Making gosari namul (고사리 나물) requires soaking for long hours and easily takes a full two days, so make sure to plan ahead, especially if you’re preparing for a special day like Jeongwol Daeboreum. But don’t worry, the cooking itself is quite easy!
100g dried gosari (~300g when boiled)
1 tbsp + 1 tsp Joseon ganjang (traditional soy sauce)
1 tsp minced garlic
2 tsp minced scallion
2 tsp + 1 tsp perilla oil
1 tbsp dehusked perilla seed powder
200 ml water (add 50ml first and gradually pour them as it is dissolved)
1. Soak the dry gosari in cold water overnight.
2. Put the soaked stems into a big pot with cold water and bring it to a boil. Let it simmer until the rubbery stems are soft to chew and easy to pinch apart. I can’t give you an exact amount of time, but it easily takes 20 minutes.
3. Turn off the heat, drain half of the boiling water and add cold water, letting the water temperature drop to lukewarm. Let the gosari sit in the lukewarm water for at least an hour, but you also can leave them overnight again if want.
4. Strain the gosari and trim any remaning woody parts. Yes, you have to go through every single stem. (I know, cooking Korean namul is a painstaking process!)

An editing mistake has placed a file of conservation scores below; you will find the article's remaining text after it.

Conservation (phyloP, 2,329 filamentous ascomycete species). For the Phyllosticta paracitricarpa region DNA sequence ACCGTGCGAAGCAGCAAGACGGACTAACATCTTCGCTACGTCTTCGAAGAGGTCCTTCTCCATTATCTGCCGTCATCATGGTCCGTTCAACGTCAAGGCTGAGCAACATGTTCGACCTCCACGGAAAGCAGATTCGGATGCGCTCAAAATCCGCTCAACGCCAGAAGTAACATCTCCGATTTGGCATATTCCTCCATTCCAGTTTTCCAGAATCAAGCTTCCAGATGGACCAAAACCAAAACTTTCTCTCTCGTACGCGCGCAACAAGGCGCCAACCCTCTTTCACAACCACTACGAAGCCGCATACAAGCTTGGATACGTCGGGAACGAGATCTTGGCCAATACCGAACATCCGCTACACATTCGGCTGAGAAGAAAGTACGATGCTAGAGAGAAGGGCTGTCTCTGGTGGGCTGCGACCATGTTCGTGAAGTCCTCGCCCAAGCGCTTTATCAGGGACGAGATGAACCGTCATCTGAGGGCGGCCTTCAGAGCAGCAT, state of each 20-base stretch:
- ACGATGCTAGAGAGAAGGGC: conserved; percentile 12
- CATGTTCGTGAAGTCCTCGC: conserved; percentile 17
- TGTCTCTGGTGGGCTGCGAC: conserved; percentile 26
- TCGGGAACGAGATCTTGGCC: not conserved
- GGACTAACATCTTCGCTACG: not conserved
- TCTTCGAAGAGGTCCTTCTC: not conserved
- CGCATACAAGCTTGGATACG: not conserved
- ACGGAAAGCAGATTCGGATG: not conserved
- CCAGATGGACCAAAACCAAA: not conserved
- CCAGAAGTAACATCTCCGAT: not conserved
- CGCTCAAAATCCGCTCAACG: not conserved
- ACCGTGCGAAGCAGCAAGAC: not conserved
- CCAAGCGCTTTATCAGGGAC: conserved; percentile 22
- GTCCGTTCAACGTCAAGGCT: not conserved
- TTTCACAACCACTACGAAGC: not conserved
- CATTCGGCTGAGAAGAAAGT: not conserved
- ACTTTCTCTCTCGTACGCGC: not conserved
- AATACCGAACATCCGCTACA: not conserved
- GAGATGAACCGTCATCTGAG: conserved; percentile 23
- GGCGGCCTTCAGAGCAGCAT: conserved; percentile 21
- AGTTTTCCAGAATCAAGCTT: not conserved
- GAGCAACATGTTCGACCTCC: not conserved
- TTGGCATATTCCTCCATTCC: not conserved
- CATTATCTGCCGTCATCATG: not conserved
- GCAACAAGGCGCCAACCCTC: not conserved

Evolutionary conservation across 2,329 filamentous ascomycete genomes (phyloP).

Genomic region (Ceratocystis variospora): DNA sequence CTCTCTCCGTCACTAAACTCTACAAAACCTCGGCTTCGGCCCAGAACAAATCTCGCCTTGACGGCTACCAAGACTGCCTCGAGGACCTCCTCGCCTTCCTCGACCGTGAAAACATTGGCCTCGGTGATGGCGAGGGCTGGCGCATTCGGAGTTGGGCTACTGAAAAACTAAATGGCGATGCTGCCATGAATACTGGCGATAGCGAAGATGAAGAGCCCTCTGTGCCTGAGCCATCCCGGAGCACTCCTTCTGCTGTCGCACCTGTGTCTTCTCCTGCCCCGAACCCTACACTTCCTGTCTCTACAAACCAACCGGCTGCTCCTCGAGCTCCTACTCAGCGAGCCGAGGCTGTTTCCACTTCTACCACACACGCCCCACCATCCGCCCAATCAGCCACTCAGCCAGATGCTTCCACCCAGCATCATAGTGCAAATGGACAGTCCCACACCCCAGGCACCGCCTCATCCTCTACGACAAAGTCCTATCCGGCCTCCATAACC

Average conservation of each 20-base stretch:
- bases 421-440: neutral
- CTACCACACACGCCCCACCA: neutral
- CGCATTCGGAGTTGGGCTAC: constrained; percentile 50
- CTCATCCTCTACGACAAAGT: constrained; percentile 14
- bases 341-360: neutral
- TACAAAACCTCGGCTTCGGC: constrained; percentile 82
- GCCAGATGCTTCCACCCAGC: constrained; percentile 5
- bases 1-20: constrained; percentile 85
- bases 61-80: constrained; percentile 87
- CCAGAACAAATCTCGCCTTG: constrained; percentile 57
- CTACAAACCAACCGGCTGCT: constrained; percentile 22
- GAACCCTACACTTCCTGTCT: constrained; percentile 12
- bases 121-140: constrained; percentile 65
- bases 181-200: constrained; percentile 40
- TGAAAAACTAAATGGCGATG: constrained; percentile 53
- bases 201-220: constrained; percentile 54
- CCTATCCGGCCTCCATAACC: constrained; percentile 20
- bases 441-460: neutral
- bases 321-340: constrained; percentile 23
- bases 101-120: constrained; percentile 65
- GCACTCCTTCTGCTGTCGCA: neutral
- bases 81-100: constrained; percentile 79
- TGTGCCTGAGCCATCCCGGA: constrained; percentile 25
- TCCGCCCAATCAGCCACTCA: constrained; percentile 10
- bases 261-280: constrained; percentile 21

5. Line up your gosari and cut the stems into 3–4cm long pieces.
6. Put the cut stems into a mixing bowl and season with garlic, scallion, sesame seed, and Joseon ganjang. It helps to wear a plastic glove and use your hands (Korean mom style).
7. Heat 2 tsp of perilla oil in a pan and sauté the seasoned gosari. Add water, pouring 50ml in first, and slowly adding about 50ml more at a time as the liquid reduces. Let it braise. You should get a very soft texture that’s not rubbery or stringy texture when you bite it. And if it tastes bland when you take your first bite of one piece, don’t worry—you eat a lot of stems at once in each bite, so don’t season too aggressively. It should taste pretty mild. But if you really want, you can season it more with Joseon ganjang.
8. Add the dehusked perilla seed powder and finish with 1 tsp perilla oil.
It’s ready to serve! Gosari namul can be served hot or cold, but warm gosari tastes better. Serve as a banchan with rice.